Harvill, 231 pp., £16.99, September 2007, 978 1 84655 120 8
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Inner Workings: Essays 2000-2005 
by J.M. Coetzee.
Harvill, 304 pp., £17.99, March 2007, 978 1 84655 045 4
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... fiction.’ It is in this mode that we hear, in Inner Workings, of Italo Svevo, Bruno Schulz, Joseph Roth, W.G. Sebald. The method is less biographical for Saul Bellow, Graham Greene, Nadine Gordimer and others, and a long, frosty essay on Walter Benjamin engages crucial concepts thoroughly and ends in a magnificent, if ambiguous tribute: ‘From a ...

Part of the Empire

Natasha Wheatley: Habsburg History, 30 August 2018

The Habsburg Empire: A New History 
by Pieter Judson.
Harvard, 567 pp., £17.95, September 2018, 978 0 674 98676 3
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... every public building, every school and every church in all the Crownlands of the Empire’, Joseph Roth wrote in 1935, were ‘certain specific and unmistakeable manifestations that recurred’. ‘All over, the wooden doors of the K. and K. Trafik stores were painted in black and yellow diagonals; all over, tax inspectors wore the same green ...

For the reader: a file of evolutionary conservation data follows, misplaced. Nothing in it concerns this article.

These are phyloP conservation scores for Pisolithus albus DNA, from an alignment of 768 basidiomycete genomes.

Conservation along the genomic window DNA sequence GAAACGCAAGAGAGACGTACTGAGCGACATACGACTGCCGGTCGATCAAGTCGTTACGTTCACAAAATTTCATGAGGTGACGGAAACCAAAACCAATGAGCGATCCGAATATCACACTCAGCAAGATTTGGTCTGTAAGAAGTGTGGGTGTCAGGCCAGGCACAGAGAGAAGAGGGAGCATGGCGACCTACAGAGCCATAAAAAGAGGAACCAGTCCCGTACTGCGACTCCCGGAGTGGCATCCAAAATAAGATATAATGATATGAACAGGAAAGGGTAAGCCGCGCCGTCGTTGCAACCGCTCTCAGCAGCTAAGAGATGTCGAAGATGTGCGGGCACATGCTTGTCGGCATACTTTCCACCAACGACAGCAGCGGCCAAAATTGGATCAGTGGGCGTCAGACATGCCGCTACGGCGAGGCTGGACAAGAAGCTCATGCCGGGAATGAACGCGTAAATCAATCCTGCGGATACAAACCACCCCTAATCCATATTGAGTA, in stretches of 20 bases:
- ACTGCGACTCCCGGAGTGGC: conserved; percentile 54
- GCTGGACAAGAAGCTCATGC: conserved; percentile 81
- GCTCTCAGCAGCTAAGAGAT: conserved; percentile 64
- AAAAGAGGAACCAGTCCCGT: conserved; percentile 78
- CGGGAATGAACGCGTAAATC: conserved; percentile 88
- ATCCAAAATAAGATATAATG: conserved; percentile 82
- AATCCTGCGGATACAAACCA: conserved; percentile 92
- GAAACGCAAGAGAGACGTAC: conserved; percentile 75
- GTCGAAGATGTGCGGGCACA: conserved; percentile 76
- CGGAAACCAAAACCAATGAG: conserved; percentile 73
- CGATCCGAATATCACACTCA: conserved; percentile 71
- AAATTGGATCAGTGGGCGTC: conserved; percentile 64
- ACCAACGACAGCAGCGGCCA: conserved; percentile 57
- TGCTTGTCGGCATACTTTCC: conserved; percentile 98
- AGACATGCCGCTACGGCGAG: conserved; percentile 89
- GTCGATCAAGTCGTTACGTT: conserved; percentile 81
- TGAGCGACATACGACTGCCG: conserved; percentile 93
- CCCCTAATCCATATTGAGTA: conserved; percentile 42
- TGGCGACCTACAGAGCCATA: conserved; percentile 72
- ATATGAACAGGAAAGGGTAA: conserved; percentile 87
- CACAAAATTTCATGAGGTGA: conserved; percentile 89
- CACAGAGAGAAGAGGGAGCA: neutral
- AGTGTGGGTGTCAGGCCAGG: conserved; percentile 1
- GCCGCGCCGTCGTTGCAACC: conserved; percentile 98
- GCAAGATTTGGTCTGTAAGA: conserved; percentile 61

James Wood: John Carey, 8 March 2001

Pure Pleasure: A Guide to the 20th Century’s Most Enjoyable Books 
by John Carey.
Faber, 173 pp., £6.99, September 2000, 0 571 20448 1
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... 1930s. Carey’s populism sees only gentle Wellsian cyclists, not blackshirts. But Karl Kraus and Joseph Roth had something to fear from their masses. When Thomas Mann condemns ‘the vulgarity of Hitler’ and laments, in his diaries, the ‘wretched, isolated, demented people, misled by a wild and stupid band of adventurers whom they take for mythical ...

Bigger Crowds, More Roses

James Lasdun: Best Fascist Face, 3 June 2021

The Perfect Fascist: A Story of Love, Power and Morality in Mussolini’s Italy 
by Victoria de Grazia.
Harvard, 517 pp., £28.95, August 2020, 978 0 674 98639 8
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... The plot​ sounds like Joseph Roth at his most cynically extravagant: a demobbed soldier, down on his luck, has a chance meeting with a political agitator on the rise, and the two forge an alliance that propels the soldier onto the world stage. He marries a rich American opera singer, governs an African colony, conducts an epic legal battle with the Vatican, embroils himself in the darkest villainies of his exceptionally brutal era, is executed multiple times without realising it, and ends his days on an island in the Mediterranean ...